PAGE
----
Crocheted posts are structural elements of tricot, together with crochet-type and knit-type chains. As noted, many tricot stitches combine them in manners that permit the resulting fabric to be characterized as a structural hybrid of knitting and crochet. However, other tricot stitches cannot be described adequately in terms of either. The remaining tricot-specific structural attribute(s) will be considered in the next installment in this series (after revisiting a few other topics).

Crochet · Knitting · Systematics · Tricot · Tunisian crochet

The systematics of crochet, knitting, and tricot

I’ve been introducing fabric structures in previous posts with reference to what Irene Emery says about them in her book The Primary Structures of Fabric; an Illustrated Classification, originally published in 1966. This is not because I think her categorizations and descriptions are optimal, but they are widely recognized and a generally useful point of departure.

It is frequently complemented by a second reference text, Textiles: a Classification of Techniques, by Annemarie Seiler-Baldinger, from 1994. As the title indicates, it is directed toward the classification of techniques rather than structures but strives to be concordant with Emery’s terminology. Unfortunately Seiler-Baldinger’s book suffered in translation, first by mismatches between some of Emery’s terms and the German category headings for which they were listed as alternate designations in the original German editions (1973 and significantly revised in 1991). This misalignment was then carried back into the English edition, where Emery’s terms were used as translations for the German category headings apparently without technical review.

Neither of the books adheres rigorously to its nominal point of view, nor could it, and both are essential reference works on a desktop such as the one where this blog is kept. That’s also the place where I prepared my presentation for the recent In the Loop at 10 conference, questioning the applicability of Emery’s basic definition of a loop to open-stitch knitting.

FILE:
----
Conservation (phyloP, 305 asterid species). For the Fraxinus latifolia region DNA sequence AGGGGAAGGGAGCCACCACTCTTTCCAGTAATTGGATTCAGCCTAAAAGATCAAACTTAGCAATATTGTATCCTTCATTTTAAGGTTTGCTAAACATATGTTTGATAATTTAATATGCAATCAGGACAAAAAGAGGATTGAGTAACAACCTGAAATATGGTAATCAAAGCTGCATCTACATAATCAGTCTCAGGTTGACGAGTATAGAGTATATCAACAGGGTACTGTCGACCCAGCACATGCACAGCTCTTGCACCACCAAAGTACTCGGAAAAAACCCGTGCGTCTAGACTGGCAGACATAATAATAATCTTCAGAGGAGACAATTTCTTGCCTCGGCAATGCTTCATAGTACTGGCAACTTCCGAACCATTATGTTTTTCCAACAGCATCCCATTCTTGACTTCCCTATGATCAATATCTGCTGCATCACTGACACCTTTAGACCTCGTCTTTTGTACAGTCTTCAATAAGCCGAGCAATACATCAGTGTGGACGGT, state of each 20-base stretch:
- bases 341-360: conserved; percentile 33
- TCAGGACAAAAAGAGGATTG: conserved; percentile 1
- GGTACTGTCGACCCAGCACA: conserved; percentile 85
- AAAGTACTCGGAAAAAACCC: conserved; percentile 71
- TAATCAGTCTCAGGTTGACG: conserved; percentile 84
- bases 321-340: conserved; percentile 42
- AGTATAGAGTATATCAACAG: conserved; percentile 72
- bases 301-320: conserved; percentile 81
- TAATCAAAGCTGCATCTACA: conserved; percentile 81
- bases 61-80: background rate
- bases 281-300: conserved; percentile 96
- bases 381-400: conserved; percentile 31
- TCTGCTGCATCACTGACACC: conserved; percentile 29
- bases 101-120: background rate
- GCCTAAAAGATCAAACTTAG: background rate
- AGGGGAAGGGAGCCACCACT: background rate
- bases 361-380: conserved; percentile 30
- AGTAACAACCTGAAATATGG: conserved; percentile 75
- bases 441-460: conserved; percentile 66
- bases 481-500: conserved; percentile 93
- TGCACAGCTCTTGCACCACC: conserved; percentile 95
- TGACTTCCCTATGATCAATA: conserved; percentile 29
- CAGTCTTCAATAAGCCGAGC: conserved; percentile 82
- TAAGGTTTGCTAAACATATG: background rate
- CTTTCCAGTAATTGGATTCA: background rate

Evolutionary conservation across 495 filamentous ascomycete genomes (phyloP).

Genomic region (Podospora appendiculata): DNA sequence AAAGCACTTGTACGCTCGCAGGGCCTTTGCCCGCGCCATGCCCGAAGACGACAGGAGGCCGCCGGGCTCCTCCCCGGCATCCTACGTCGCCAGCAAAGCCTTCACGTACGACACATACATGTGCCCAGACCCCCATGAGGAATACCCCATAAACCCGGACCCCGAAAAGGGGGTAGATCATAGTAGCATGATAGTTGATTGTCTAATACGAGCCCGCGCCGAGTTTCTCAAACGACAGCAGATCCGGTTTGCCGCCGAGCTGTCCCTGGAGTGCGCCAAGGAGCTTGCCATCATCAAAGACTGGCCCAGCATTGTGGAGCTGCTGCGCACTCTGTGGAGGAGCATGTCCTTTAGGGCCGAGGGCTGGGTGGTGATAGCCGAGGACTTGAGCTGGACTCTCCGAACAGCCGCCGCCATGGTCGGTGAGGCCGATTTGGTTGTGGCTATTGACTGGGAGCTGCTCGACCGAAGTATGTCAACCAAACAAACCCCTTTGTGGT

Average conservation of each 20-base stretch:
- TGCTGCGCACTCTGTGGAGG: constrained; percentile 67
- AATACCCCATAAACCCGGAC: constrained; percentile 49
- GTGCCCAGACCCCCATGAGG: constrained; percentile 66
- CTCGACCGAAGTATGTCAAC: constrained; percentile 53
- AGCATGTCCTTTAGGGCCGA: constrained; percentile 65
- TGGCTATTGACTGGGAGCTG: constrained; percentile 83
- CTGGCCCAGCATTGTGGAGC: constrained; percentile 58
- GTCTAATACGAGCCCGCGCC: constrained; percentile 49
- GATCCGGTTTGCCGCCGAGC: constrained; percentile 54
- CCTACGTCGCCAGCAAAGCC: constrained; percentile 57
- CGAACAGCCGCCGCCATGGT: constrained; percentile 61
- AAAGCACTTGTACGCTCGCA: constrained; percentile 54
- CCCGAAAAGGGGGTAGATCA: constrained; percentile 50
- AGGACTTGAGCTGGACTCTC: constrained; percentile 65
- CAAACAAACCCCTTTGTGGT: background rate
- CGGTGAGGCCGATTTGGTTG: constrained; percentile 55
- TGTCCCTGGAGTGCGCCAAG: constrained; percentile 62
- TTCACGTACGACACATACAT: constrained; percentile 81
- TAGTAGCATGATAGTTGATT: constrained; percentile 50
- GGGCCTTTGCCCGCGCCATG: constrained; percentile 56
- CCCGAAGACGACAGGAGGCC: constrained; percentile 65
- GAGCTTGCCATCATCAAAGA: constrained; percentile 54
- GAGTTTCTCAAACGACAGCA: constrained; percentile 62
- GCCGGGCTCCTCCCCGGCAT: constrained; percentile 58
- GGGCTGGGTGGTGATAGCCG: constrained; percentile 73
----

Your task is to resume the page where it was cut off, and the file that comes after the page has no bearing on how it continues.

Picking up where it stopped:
A complete loop is formed (and will be retained in the fabric) if the element crosses over itself as it moves on to form the next loop.

Loop: a doubling of a cord or thread back on itself so as to leave an opening between the parts through which another cord or thread may pass.

This satisfactorily covers twisted-stitch knitting.

emery-cross-knit

However, the path taken by the horizontal elements in open-stitch knitting doesn’t double back on itself as is fundamental to the definition.

emery-open-knitting

To rectify this, Emery introduces a seemingly self-contradictory “open loop,” meeting her requirement for the yarn crossing over itself on a row-by-row rather than loop-by-loop basis.

Knitting in its simplest form consists of successive rows of ‘running’ open loops, each loop engaging the corresponding one in the previous row and being in turn engaged by the corresponding one in the following row.

The twisted-stitch and open-stitch variants of knitting ought reasonably to be treated as having the closest possible structural relationship. This raises a question about the adequacy of Emery’s way of associating them. Seiler-Baldinger skirts the issue by defining loop in more senses than Emery does, before defining knitting.

I intend to delve further into this in future posts but am also trying to puzzle out how Tunisian crochet might have been described in either of the two reference works had the authors chosen to cover it. Since it contains elements of both knitting and crochet, not including it in a text on primary fabric structures is understandable. There is no similarly obvious reason for its absence from a book on textile techniques.

I don’t know how much effort this undertaking will require and am going to gear up for it with a review of what Emery says about the relationship between tools with hooked tips and the structural attributes of the looped fabrics they produce. She counts both crochet and knitting among them. However, as with her description of the relationship between twisted-stitch and open-stitch knitting, her characterization of crochet mesh is not as focused as it needs to be for analyzing the hybrid structure of Tunisian crochet (using the predominant Victorian designation for it here — ‘tricot’).